Malignant Disease in Childhood

  • M. G. Mott
Part of the Developments in Oncology book series (DION, volume 23)


Cancer in childhood is fortunately rare, with an approximate annual incidence of 100 cases per million children in the developed world. It is, nevertheless, the commonest disease to kill children in our society and as effective treatment has become available for an increasing proportion of paediatric malignancies so it has become increasingly important to ensure that all effected children receive appropriate therapy. The spectrum of malignant disease is very different in children and adults. Whereas 85? of the tumours in an adult population are carcinomas, this is true of less than 5% of childhood malignancies. Almost half of the malignancies in childhood are leukaemias and lymphomas, and the rest consist primarily of a variety of primitive embryonal tumours that are rarely seen in adults. Failure to appreciate these differences was a major cause for the poor prognosis of paediatric tumours until recently. The primary reason for the improved prognosis in the last two decades has been the development of treatment protocols appropriate for these specific diseases. The overall incidence of childhood cancer has remained stable, but the death rate has fallen successively. The survival rate has more than doubled in the last 20 years (Table 1).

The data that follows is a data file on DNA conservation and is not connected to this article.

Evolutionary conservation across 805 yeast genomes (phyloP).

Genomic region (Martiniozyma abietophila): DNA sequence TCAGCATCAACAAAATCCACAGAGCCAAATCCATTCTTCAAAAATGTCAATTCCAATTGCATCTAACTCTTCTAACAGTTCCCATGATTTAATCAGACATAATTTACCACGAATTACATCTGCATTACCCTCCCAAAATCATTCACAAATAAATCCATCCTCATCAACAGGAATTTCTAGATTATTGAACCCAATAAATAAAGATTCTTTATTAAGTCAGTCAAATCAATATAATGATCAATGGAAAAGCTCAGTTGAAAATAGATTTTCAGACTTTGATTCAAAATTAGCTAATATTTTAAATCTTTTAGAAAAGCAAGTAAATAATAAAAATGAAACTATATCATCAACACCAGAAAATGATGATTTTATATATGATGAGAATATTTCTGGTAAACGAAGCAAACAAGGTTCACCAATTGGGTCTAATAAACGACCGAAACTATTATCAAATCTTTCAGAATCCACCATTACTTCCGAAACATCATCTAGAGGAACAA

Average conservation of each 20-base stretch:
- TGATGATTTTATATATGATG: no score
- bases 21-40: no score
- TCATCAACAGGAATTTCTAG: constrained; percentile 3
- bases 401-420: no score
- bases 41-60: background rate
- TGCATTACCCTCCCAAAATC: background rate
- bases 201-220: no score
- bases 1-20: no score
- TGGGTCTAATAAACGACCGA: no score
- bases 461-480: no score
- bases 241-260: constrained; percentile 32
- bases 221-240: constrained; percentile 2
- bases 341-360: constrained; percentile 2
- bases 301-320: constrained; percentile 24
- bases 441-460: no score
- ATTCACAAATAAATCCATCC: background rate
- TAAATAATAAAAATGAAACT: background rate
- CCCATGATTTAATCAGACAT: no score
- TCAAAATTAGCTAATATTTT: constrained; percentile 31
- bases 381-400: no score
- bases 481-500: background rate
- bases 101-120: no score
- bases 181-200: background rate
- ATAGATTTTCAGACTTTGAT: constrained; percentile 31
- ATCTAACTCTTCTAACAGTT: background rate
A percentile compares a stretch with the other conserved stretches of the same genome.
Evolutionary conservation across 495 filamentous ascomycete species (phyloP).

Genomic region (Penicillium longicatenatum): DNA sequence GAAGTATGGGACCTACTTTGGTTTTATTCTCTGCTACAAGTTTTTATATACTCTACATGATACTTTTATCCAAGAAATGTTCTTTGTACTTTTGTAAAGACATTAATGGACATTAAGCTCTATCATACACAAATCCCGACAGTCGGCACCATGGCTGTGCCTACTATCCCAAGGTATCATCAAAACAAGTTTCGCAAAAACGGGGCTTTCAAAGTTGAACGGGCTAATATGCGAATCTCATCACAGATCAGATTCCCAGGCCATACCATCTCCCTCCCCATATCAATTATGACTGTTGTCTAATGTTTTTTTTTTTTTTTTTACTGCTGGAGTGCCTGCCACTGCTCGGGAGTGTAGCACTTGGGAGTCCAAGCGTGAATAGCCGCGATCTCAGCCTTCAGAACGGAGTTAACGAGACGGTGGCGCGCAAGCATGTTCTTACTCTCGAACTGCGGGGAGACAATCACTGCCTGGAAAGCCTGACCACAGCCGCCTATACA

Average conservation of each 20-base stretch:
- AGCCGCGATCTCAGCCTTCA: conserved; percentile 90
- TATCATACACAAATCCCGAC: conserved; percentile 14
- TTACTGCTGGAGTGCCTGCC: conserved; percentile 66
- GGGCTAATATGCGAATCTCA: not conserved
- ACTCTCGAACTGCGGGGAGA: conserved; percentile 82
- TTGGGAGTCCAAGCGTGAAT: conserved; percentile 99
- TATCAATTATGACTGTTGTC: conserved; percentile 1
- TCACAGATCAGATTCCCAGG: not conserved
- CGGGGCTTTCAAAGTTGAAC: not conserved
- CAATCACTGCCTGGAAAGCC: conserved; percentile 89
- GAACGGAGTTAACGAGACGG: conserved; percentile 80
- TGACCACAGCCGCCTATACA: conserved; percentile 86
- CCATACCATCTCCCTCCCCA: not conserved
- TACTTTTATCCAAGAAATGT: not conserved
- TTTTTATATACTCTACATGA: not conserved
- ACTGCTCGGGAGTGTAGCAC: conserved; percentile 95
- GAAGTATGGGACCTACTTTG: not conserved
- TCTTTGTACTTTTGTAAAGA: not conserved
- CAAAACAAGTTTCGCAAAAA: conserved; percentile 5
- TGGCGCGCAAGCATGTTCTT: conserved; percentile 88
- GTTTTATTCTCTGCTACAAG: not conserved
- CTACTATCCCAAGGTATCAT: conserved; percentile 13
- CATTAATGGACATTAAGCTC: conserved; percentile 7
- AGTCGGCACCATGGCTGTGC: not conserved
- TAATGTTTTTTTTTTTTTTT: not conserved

Renal Tumour Childhood Cancer Actuarial Survival Paediatric Tumour Childhood Malignancy 
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© Martinus Nijhoff Publishing, Boston 1984

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  • M. G. Mott

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